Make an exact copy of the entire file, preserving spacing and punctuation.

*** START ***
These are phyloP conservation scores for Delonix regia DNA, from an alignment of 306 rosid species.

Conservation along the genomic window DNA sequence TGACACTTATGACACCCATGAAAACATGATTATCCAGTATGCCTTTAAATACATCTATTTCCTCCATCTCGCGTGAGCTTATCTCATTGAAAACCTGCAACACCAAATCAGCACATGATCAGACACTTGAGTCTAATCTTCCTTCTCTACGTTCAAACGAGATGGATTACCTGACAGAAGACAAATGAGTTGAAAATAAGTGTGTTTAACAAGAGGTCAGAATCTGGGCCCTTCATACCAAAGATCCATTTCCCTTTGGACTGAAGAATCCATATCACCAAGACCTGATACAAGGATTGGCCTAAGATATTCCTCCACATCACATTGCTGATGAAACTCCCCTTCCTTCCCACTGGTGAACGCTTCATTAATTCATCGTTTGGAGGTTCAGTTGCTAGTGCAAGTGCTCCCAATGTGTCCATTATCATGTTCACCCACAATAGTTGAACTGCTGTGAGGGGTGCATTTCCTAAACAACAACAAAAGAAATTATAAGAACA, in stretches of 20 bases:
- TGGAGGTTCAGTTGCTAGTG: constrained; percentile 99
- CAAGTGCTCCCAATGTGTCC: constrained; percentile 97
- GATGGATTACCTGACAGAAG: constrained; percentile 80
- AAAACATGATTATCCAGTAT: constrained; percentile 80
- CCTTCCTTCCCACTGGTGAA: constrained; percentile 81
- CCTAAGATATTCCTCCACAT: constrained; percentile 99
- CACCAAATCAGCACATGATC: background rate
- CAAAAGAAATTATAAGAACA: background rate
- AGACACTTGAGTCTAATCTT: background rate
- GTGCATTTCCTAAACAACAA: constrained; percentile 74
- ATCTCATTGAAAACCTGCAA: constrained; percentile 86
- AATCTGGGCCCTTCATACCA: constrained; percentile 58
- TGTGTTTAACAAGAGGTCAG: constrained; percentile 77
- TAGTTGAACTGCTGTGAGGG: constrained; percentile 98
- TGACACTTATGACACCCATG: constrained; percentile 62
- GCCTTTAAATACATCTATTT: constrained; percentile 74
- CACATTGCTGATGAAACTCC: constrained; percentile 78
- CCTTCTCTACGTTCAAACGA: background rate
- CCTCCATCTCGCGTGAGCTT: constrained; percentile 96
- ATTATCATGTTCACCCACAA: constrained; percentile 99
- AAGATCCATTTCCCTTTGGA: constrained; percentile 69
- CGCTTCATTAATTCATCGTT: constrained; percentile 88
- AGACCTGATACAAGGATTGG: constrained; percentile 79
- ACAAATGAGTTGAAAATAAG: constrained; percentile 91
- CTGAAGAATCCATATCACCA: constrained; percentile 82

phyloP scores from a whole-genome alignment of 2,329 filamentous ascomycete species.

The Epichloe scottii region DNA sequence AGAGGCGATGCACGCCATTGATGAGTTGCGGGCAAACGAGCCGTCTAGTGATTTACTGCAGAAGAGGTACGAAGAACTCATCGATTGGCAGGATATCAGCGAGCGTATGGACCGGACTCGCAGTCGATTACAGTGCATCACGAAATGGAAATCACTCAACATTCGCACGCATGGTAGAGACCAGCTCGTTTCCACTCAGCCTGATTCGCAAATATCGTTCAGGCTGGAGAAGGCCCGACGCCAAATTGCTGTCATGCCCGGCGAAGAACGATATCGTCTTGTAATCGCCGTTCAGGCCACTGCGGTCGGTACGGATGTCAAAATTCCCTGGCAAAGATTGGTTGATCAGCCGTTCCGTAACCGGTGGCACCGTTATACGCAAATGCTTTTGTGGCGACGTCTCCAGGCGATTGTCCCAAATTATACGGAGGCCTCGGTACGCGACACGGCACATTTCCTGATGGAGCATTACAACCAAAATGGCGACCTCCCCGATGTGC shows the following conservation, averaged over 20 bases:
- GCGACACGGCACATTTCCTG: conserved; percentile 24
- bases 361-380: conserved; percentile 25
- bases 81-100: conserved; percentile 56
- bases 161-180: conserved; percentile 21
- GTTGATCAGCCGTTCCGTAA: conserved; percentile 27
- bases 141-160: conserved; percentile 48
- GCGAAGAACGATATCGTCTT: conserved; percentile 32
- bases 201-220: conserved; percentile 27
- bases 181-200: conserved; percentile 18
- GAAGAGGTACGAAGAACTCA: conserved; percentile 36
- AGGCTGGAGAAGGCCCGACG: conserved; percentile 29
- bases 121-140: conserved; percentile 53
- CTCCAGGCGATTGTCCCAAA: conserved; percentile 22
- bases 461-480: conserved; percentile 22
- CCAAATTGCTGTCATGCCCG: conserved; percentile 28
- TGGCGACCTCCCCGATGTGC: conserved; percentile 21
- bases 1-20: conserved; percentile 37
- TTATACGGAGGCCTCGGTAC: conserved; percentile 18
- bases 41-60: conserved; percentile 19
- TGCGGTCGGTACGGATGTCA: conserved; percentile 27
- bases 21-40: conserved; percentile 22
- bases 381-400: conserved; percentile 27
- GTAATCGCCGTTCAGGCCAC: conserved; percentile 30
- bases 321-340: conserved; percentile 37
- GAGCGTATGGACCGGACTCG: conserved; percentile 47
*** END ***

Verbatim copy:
These are phyloP conservation scores for Delonix regia DNA, from an alignment of 306 rosid species.

Conservation along the genomic window DNA sequence TGACACTTATGACACCCATGAAAACATGATTATCCAGTATGCCTTTAAATACATCTATTTCCTCCATCTCGCGTGAGCTTATCTCATTGAAAACCTGCAACACCAAATCAGCACATGATCAGACACTTGAGTCTAATCTTCCTTCTCTACGTTCAAACGAGATGGATTACCTGACAGAAGACAAATGAGTTGAAAATAAGTGTGTTTAACAAGAGGTCAGAATCTGGGCCCTTCATACCAAAGATCCATTTCCCTTTGGACTGAAGAATCCATATCACCAAGACCTGATACAAGGATTGGCCTAAGATATTCCTCCACATCACATTGCTGATGAAACTCCCCTTCCTTCCCACTGGTGAACGCTTCATTAATTCATCGTTTGGAGGTTCAGTTGCTAGTGCAAGTGCTCCCAATGTGTCCATTATCATGTTCACCCACAATAGTTGAACTGCTGTGAGGGGTGCATTTCCTAAACAACAACAAAAGAAATTATAAGAACA, in stretches of 20 bases:
- TGGAGGTTCAGTTGCTAGTG: constrained; percentile 99
- CAAGTGCTCCCAATGTGTCC: constrained; percentile 97
- GATGGATTACCTGACAGAAG: constrained; percentile 80
- AAAACATGATTATCCAGTAT: constrained; percentile 80
- CCTTCCTTCCCACTGGTGAA: constrained; percentile 81
- CCTAAGATATTCCTCCACAT: constrained; percentile 99
- CACCAAATCAGCACATGATC: background rate
- CAAAAGAAATTATAAGAACA: background rate
- AGACACTTGAGTCTAATCTT: background rate
- GTGCATTTCCTAAACAACAA: constrained; percentile 74
- ATCTCATTGAAAACCTGCAA: constrained; percentile 86
- AATCTGGGCCCTTCATACCA: constrained; percentile 58
- TGTGTTTAACAAGAGGTCAG: constrained; percentile 77
- TAGTTGAACTGCTGTGAGGG: constrained; percentile 98
- TGACACTTATGACACCCATG: constrained; percentile 62
- GCCTTTAAATACATCTATTT: constrained; percentile 74
- CACATTGCTGATGAAACTCC: constrained; percentile 78
- CCTTCTCTACGTTCAAACGA: background rate
- CCTCCATCTCGCGTGAGCTT: constrained; percentile 96
- ATTATCATGTTCACCCACAA: constrained; percentile 99
- AAGATCCATTTCCCTTTGGA: constrained; percentile 69
- CGCTTCATTAATTCATCGTT: constrained; percentile 88
- AGACCTGATACAAGGATTGG: constrained; percentile 79
- ACAAATGAGTTGAAAATAAG: constrained; percentile 91
- CTGAAGAATCCATATCACCA: constrained; percentile 82

phyloP scores from a whole-genome alignment of 2,329 filamentous ascomycete species.

The Epichloe scottii region DNA sequence AGAGGCGATGCACGCCATTGATGAGTTGCGGGCAAACGAGCCGTCTAGTGATTTACTGCAGAAGAGGTACGAAGAACTCATCGATTGGCAGGATATCAGCGAGCGTATGGACCGGACTCGCAGTCGATTACAGTGCATCACGAAATGGAAATCACTCAACATTCGCACGCATGGTAGAGACCAGCTCGTTTCCACTCAGCCTGATTCGCAAATATCGTTCAGGCTGGAGAAGGCCCGACGCCAAATTGCTGTCATGCCCGGCGAAGAACGATATCGTCTTGTAATCGCCGTTCAGGCCACTGCGGTCGGTACGGATGTCAAAATTCCCTGGCAAAGATTGGTTGATCAGCCGTTCCGTAACCGGTGGCACCGTTATACGCAAATGCTTTTGTGGCGACGTCTCCAGGCGATTGTCCCAAATTATACGGAGGCCTCGGTACGCGACACGGCACATTTCCTGATGGAGCATTACAACCAAAATGGCGACCTCCCCGATGTGC shows the following conservation, averaged over 20 bases:
- GCGACACGGCACATTTCCTG: conserved; percentile 24
- bases 361-380: conserved; percentile 25
- bases 81-100: conserved; percentile 56
- bases 161-180: conserved; percentile 21
- GTTGATCAGCCGTTCCGTAA: conserved; percentile 27
- bases 141-160: conserved; percentile 48
- GCGAAGAACGATATCGTCTT: conserved; percentile 32
- bases 201-220: conserved; percentile 27
- bases 181-200: conserved; percentile 18
- GAAGAGGTACGAAGAACTCA: conserved; percentile 36
- AGGCTGGAGAAGGCCCGACG: conserved; percentile 29
- bases 121-140: conserved; percentile 53
- CTCCAGGCGATTGTCCCAAA: conserved; percentile 22
- bases 461-480: conserved; percentile 22
- CCAAATTGCTGTCATGCCCG: conserved; percentile 28
- TGGCGACCTCCCCGATGTGC: conserved; percentile 21
- bases 1-20: conserved; percentile 37
- TTATACGGAGGCCTCGGTAC: conserved; percentile 18
- bases 41-60: conserved; percentile 19
- TGCGGTCGGTACGGATGTCA: conserved; percentile 27
- bases 21-40: conserved; percentile 22
- bases 381-400: conserved; percentile 27
- GTAATCGCCGTTCAGGCCAC: conserved; percentile 30
- bases 321-340: conserved; percentile 37
- GAGCGTATGGACCGGACTCG: conserved; percentile 47